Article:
St Helen


The first recorded reference to a church in Trowell may be found in the annals of York Minster, where it states that “An application was made by the Lord of the Manor in Trowell, for a Church to be established at the request of the people.” Permission was granted in 801. Traces of this Saxon church are reputed to have been found under the present chancel.

The next reference to the church is in the Domesday Book, which quotes “Here is a priest and half a church and six acres of meadow.” This was valued in the Confessor’s time (1046) at 100 shillings, but in the Conqueror’s time when the Domesday Book was written (1086) at 20 shillings. (The reference to “a priest and half a church” means that it was shared with another parish; in the case of Trowell, this was Cossall and the Rectors of Trowell received half the tythes of Cossall, this continued until they were commuted in 1787. Also until the end of the 18th century, people of Cossall were married, baptised and buried in Trowell.)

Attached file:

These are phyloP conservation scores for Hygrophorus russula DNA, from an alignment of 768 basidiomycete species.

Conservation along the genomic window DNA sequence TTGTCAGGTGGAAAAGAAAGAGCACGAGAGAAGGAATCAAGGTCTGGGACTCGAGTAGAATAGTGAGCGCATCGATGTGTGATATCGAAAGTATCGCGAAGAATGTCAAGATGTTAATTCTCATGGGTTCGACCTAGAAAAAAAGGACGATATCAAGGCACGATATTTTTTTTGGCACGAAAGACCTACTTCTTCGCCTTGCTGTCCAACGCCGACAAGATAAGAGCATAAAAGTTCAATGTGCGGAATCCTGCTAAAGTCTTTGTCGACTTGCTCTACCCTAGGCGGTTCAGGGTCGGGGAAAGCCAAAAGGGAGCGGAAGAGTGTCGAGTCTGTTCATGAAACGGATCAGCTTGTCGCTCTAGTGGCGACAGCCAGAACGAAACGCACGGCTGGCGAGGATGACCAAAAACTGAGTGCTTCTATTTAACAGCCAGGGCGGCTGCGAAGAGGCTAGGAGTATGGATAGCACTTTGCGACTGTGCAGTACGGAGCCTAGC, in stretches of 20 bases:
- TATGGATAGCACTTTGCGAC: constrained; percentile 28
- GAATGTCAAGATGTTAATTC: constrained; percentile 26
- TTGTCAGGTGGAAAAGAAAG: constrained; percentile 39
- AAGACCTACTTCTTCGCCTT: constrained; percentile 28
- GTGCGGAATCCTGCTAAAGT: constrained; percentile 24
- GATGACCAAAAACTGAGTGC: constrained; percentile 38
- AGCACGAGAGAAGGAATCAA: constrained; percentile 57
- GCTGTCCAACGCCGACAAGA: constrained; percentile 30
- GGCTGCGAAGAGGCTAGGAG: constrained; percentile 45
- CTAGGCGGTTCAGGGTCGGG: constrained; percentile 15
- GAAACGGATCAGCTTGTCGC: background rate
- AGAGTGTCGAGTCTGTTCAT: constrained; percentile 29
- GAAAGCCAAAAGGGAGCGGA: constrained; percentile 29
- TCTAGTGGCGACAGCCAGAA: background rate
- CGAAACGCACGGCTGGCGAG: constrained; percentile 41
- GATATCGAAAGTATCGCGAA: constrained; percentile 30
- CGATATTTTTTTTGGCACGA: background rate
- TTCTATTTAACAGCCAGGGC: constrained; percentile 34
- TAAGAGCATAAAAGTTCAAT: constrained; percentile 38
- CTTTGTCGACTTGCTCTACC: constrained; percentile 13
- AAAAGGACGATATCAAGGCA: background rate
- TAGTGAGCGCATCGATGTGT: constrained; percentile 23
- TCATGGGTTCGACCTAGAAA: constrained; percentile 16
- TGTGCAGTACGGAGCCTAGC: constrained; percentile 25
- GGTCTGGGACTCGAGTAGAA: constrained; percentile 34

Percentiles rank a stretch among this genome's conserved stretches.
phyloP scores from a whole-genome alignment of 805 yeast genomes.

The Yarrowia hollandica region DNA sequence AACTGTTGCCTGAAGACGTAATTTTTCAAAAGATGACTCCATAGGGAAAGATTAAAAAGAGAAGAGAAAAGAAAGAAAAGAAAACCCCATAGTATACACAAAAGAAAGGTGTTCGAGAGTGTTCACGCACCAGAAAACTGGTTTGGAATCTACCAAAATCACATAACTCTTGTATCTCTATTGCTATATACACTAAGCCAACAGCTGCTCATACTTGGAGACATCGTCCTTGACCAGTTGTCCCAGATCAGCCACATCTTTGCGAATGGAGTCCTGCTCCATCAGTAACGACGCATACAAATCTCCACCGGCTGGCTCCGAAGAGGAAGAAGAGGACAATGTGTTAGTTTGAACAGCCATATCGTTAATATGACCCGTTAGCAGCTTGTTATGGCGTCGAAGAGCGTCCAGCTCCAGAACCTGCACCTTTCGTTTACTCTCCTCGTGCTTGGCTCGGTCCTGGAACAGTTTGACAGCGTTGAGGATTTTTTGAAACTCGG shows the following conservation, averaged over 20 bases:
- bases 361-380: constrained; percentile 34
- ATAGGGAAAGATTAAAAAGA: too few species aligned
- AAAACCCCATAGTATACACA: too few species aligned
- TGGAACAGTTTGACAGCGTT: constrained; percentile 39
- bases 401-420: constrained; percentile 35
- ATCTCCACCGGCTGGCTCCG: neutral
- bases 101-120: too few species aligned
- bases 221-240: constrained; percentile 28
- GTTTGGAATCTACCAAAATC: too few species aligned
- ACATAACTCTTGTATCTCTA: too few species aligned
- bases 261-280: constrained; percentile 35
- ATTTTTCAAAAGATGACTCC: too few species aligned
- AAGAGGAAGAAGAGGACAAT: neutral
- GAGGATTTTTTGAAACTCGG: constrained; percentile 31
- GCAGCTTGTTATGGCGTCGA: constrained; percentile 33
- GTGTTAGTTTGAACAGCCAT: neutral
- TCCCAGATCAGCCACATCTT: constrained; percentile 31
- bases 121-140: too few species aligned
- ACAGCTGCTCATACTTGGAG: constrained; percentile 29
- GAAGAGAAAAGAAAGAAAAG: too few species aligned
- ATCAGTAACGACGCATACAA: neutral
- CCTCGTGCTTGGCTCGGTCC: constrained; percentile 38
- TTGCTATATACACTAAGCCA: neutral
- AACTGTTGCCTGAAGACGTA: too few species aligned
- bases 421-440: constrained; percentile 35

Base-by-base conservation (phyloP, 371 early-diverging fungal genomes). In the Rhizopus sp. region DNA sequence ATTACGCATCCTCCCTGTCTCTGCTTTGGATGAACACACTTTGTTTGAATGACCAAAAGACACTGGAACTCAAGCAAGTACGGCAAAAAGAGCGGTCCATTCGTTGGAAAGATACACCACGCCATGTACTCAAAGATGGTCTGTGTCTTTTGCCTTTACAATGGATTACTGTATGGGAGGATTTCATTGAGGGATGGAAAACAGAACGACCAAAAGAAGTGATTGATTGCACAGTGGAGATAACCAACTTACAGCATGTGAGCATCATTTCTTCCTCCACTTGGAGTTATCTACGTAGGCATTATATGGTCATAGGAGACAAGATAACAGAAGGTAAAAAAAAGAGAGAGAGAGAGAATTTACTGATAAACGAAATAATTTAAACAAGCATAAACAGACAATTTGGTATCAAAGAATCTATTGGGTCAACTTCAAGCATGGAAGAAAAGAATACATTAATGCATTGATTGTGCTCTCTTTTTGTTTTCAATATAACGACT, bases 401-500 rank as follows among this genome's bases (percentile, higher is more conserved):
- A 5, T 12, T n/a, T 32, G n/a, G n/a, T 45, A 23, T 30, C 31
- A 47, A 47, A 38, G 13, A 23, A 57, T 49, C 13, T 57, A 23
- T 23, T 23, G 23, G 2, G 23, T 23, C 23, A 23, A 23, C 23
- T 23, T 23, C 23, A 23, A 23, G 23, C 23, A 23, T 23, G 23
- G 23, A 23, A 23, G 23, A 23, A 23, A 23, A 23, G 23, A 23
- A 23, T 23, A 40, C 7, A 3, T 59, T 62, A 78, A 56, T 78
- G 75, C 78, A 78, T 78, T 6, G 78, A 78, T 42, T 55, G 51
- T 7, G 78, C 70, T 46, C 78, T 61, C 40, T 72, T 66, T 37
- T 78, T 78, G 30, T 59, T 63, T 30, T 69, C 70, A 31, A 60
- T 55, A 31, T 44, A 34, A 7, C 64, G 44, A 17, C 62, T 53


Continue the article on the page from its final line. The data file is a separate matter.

The south side of the
chancel, showing the
filled-in arch
The arch seen
from inside
The chancel, which dates back to 1080, is a very early example of Early English architecture. It has a filled-in arch of a side chapel. Possibly, until the nave and side aisles were added in the 14th and 15th centuries, this was the whole church. The filling in of that arch is either of Perpendicular date (judging by its window and plinth) or it could be later, with the window and plinth (presumably of the chapel) being re-used.

The apertures in
the south interior
chancel wall